• If a threat exploits one or more network services, disable, or block access to, those services until a patch is applied.
  • Always keep your patch levels up-to-date, especially on computers that host public services and are accessible through the firewall, such as HTTP, FTP, mail, and DNS services.
  • Configure your email server to block or remove email that contains file attachments that are commonly used to spread threats, such as .vbs, .bat, .exe, .pif and .scr files.
  • Isolate compromised computers quickly to prevent threats from spreading further. Perform a forensic analysis and restore the computers using trusted media.
  • Train employees not to open attachments unless they are expecting them. Also, do not execute software that is downloaded from the Internet unless it has been scanned for viruses. Simply visiting a compromised Web site can cause infection if certain browser vulnerabilities are not patched.
  • If Bluetooth is not required for mobile devices, it should be turned off. If you require its use, ensure that the device's visibility is set to "Hidden" so that it cannot be scanned by other Bluetooth devices. If device pairing must be used, ensure that all devices are set to "Unauthorized", requiring authorization for each connection request. Do not accept applications that are unsigned or sent from unknown sources.
  • For further information on the terms used in this document, please refer to the Security Response glossary.

Writeup By: Yana Liu

Discovered: March 14, 2003
Updated: February 13, 2007 11:44:43 AM
Type: Virus
Systems Affected: Windows


The following instructions pertain to all current and recent Symantec antivirus products, including the Symantec AntiVirus and Norton AntiVirus product lines.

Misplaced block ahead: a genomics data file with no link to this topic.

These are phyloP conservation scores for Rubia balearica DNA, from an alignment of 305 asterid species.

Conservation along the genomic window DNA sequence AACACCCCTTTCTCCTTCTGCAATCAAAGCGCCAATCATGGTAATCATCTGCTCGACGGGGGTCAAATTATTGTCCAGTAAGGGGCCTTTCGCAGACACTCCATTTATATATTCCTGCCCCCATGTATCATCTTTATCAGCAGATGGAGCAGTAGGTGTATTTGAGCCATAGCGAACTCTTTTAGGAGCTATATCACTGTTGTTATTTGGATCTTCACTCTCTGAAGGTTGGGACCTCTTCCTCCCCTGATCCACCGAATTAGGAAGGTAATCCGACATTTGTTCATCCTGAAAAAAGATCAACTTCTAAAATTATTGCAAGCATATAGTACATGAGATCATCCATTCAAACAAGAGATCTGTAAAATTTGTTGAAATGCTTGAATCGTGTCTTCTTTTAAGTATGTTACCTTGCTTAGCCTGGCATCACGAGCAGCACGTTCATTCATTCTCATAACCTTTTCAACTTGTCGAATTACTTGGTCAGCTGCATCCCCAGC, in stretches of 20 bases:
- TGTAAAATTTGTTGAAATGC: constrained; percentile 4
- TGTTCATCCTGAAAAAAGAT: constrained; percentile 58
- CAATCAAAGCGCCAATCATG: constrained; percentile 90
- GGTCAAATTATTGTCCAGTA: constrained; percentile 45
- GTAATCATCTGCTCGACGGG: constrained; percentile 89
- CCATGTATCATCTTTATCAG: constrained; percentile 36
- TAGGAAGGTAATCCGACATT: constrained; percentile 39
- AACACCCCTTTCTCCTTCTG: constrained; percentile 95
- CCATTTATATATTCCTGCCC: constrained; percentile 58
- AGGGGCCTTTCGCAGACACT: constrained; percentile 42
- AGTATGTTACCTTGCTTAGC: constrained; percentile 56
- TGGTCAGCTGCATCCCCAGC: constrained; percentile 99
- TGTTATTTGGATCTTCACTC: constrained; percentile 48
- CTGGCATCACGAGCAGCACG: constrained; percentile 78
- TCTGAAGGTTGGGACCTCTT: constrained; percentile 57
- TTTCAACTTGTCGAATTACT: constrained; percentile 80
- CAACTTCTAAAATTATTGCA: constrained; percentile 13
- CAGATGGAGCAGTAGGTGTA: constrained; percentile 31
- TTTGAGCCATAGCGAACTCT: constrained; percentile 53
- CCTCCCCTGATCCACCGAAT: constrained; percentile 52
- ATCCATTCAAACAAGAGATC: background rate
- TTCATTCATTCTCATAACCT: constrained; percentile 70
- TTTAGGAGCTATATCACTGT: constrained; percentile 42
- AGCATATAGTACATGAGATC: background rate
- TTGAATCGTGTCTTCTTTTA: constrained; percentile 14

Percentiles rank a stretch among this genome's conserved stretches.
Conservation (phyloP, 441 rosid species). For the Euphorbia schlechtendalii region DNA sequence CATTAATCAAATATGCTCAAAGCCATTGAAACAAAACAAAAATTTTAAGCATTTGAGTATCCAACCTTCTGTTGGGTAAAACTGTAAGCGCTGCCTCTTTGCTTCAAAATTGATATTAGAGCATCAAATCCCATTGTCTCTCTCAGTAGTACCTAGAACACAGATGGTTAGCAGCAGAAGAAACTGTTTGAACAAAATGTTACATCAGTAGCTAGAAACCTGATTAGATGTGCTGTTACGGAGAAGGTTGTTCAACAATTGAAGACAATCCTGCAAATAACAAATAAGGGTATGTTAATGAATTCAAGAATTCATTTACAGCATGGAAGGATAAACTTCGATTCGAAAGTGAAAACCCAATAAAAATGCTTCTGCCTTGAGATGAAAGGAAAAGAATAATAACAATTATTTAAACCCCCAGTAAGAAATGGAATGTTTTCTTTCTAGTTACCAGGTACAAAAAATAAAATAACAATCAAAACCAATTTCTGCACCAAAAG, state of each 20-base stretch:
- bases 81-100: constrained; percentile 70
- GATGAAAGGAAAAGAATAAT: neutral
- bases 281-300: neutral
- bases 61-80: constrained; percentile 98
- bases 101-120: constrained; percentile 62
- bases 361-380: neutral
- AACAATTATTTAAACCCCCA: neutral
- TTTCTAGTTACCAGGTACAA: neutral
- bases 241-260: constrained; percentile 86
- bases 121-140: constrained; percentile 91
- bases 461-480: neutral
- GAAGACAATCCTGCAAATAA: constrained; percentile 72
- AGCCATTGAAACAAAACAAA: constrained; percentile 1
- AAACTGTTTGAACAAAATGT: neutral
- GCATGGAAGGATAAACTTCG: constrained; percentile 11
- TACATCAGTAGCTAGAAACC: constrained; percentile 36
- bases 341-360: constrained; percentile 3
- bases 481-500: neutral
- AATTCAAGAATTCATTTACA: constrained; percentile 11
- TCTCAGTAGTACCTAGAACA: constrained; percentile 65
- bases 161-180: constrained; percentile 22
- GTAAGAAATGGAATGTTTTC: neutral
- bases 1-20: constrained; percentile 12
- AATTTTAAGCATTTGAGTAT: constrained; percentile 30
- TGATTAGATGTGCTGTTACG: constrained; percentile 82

1. Update the virus definitions.
  2. Run a full system scan and delete all the files detected as W32.Tosep.

For specific details on each of these steps, read the following instructions.

1. Updating the virus definitions
Symantec Security Response fully tests all the virus definitions for quality assurance before they are posted to our servers. There are two ways to obtain the most recent virus definitions:
  • Running LiveUpdate, which is the easiest way to obtain virus definitions: These virus definitions are posted to the LiveUpdate servers once each week (usually on Wednesdays), unless there is a major virus outbreak. To determine whether definitions for this threat are available by LiveUpdate, refer to the Virus Definitions (LiveUpdate).
  • Downloading the definitions using the Intelligent Updater: The Intelligent Updater virus definitions are posted on U.S. business days (Monday through Friday). You should download the definitions from the Symantec Security Response Web site and manually install them. To determine whether definitions for this threat are available by the Intelligent Updater, refer to the Virus Definitions (Intelligent Updater).

    The Intelligent Updater virus definitions are available here. For detailed instructions on how to download and install the Intelligent Updater virus definitions from the Symantec Security Response Web site, click here.

2. Scanning for and deleting the infected files
  1. Start your Symantec antivirus program and make sure that it is configured to scan all the files.
  2. Run a full system scan.
  3. If any files are detected as infected with W32.Tosep, click Delete.
  4. Replace the infected files from known, clean backups or re-install them if necessary.


Writeup By: Yana Liu